The University of Arkansas for Medical Sciences (UAMS) has received $2.83 million in additional funding from the U.S. Department of Health and Human Services to train and retain primary care physicians in rural Arkansas.
The award is for fiscal year 2021, which began in July. Previously, the program had been awarded $4.6 million spread over four years beginning in fiscal year 2020.
The Arkansas Medical Education Primary Care Partnerships project aims to increase the number of primary care physicians practicing in rural areas and other medically underserved parts of the state. It also includes specific efforts to create pipelines to medical education for minority students. The grant comes from the Health Resources and Services Administration.
The project is a partnership among the UAMS College of Medicine, UAMS Regional Campuses across the state, and the UAMS Department of Family & Preventive Medicine. The effort to increase medical education for minority students is a partnership between UAMS, the University of Arkansas at Pine Bluff and Philander Smith College.
“The number of available physicians per population in the Natural State is among the lowest in the nation and providers of all specialties are facing a serious shortfall, especially in Arkansas’ rural communities,” said U.S. Sen. John Boozman, R-Ark., who is a member of the Senate Appropriations Committee. “Our current public health emergency puts an emphasis on the need to overcome this shortage. The funds from this award will help more UAMS students prepare for residencies in Arkansas, keeping more top talent in our state and helping to close the gap on the doctor shortage in Arkansas.”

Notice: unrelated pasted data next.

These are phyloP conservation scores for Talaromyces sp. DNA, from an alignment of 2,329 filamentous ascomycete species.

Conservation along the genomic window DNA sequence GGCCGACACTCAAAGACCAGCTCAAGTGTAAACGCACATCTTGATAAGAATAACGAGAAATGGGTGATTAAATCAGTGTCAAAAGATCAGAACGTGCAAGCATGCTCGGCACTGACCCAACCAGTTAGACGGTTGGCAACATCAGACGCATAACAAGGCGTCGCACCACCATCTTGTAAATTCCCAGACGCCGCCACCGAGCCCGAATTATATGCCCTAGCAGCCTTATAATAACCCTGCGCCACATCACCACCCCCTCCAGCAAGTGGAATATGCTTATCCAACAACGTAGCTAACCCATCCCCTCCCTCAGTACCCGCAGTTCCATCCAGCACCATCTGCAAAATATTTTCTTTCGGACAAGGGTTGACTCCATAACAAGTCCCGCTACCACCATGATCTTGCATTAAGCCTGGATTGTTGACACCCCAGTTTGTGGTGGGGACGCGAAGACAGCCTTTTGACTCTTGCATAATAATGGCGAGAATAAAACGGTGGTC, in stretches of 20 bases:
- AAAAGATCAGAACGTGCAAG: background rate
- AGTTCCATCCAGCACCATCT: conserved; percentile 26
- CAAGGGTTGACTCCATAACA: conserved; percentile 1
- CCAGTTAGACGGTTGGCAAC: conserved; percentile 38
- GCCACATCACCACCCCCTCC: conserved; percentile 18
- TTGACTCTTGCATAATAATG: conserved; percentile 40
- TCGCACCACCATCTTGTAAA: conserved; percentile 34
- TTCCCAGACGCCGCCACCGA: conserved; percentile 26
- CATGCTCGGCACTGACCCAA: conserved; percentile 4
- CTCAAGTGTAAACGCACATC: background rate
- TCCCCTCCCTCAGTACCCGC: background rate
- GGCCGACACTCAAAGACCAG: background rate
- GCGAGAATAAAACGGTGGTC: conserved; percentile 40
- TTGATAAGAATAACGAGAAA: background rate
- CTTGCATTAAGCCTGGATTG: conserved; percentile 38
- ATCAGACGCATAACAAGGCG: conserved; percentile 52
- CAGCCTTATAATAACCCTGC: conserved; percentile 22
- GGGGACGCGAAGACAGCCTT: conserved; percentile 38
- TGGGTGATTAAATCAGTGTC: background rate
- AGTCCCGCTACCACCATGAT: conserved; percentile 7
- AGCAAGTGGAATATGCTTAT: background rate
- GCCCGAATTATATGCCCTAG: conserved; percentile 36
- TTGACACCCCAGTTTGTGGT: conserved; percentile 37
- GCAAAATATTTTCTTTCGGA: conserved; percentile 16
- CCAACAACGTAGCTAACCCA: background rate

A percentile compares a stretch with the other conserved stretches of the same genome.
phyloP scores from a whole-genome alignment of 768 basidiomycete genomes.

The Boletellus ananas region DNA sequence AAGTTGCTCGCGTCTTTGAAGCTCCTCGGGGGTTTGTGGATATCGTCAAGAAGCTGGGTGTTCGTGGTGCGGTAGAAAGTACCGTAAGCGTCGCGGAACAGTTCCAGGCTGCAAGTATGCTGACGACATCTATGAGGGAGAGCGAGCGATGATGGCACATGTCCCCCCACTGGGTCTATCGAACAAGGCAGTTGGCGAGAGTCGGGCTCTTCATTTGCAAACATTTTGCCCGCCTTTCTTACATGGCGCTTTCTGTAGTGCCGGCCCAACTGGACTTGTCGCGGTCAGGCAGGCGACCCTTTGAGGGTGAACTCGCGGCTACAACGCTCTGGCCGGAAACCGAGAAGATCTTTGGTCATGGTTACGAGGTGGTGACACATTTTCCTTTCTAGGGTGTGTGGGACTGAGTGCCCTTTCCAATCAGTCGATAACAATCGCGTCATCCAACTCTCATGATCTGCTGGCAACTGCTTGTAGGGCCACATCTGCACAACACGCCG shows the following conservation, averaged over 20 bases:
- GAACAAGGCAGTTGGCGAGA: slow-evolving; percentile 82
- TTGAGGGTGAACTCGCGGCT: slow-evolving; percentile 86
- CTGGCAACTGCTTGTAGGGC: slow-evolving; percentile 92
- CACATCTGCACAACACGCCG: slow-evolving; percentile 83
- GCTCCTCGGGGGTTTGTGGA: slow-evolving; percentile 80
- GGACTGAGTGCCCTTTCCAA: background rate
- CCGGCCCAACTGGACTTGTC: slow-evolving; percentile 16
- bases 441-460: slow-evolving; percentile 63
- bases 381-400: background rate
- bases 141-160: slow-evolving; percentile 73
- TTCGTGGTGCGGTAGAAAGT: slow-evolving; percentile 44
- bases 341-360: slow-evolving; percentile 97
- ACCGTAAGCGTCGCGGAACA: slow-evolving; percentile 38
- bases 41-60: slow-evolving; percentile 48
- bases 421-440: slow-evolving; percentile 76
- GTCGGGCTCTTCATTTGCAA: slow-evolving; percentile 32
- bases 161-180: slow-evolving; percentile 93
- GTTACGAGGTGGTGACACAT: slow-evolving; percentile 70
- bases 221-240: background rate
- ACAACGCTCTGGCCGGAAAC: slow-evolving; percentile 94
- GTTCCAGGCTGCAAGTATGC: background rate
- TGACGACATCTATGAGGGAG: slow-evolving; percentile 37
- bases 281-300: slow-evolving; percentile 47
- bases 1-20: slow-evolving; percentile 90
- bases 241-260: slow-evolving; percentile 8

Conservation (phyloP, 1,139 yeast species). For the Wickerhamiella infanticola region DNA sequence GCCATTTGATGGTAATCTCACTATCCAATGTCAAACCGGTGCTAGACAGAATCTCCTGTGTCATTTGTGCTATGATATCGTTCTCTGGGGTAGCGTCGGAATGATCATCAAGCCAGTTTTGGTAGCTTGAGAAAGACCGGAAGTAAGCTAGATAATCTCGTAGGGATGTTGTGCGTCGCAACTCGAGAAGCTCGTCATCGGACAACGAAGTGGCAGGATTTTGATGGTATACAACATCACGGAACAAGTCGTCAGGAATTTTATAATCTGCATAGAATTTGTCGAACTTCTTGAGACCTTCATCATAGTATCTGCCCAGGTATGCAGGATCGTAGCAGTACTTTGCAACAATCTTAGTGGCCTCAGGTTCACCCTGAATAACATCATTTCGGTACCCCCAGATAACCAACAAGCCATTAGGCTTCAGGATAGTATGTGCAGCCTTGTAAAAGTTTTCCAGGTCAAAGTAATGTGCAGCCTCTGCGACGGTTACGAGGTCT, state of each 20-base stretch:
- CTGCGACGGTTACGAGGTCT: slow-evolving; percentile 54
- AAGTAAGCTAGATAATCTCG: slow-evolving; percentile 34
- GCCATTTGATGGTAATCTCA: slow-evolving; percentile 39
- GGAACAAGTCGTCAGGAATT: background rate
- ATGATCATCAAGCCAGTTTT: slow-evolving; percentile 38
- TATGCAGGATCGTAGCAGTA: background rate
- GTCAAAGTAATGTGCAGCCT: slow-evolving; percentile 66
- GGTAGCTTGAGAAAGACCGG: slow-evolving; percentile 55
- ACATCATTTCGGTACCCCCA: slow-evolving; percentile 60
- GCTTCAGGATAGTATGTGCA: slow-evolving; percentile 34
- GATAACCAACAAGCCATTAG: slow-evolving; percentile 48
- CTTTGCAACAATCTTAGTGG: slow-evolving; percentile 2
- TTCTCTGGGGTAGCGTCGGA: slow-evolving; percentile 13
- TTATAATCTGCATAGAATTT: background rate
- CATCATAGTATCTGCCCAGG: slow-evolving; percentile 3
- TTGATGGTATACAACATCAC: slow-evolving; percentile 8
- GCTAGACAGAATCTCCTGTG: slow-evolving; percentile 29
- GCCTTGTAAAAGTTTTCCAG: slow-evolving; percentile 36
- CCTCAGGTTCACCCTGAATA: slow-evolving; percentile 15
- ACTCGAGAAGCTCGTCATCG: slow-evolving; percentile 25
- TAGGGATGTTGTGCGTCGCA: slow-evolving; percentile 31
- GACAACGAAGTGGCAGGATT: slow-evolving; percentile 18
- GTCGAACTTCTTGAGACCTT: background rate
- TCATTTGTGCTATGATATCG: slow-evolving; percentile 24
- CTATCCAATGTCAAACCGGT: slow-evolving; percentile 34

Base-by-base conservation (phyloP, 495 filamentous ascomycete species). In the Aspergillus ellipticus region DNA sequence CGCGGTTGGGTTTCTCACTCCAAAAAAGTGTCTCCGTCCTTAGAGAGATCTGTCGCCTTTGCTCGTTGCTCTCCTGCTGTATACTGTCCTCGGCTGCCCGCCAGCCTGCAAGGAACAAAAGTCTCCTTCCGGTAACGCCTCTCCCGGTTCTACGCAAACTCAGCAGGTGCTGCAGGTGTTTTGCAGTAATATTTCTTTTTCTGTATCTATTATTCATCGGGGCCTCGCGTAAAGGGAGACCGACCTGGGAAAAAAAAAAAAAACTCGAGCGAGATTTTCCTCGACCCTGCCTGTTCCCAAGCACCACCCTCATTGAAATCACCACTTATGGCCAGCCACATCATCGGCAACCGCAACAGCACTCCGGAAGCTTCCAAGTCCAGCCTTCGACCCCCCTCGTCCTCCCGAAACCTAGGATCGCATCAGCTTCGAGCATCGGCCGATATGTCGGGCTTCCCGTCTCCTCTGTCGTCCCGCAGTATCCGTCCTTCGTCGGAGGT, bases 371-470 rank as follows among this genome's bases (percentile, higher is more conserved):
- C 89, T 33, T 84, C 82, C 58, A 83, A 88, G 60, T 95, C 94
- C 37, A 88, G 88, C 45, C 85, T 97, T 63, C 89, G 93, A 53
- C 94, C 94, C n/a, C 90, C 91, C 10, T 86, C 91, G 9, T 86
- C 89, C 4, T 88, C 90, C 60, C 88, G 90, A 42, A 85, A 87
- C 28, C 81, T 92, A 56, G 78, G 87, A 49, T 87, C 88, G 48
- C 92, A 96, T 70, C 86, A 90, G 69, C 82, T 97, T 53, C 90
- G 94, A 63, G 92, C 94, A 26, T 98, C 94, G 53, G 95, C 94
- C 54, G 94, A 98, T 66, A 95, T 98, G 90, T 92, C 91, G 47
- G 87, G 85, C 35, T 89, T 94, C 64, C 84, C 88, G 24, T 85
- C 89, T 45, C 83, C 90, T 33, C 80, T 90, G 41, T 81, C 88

Over 500,000 Arkansans — over one-sixth of its population — live in an area defined by the federal government as lacking the adequate number of health professionals to serve the population. According to the Arkansas Department of Health, 50 out of 75 counties in the state fully or partially meet that definition.
“At UAMS, it’s part of our mission to improve the health of all Arkansans, and one way we are working to meet that goal is by recruiting and training a diverse group of future health care professionals from across the state,” said UAMS Chancellor Cam Patterson, M.D., MBA. “It’s a big job that we cannot do alone, making programs like these built on community partnerships all the more important. Together, we are ensuring a healthier future by laying the groundwork today.”
The program addresses the issue of physician shortages from several angles, including strengthening the pipeline for students interested in health care careers by supporting them at each stage of their education through a series of programs. This specifically targets students from rural and underserved areas of the state.
The program also creates more opportunities for medical students to experience primary care practice in rural and underserved communities across Arkansas through service projects, mentoring, and a new Honors Program in Rural and Urban Underserved Primary Care.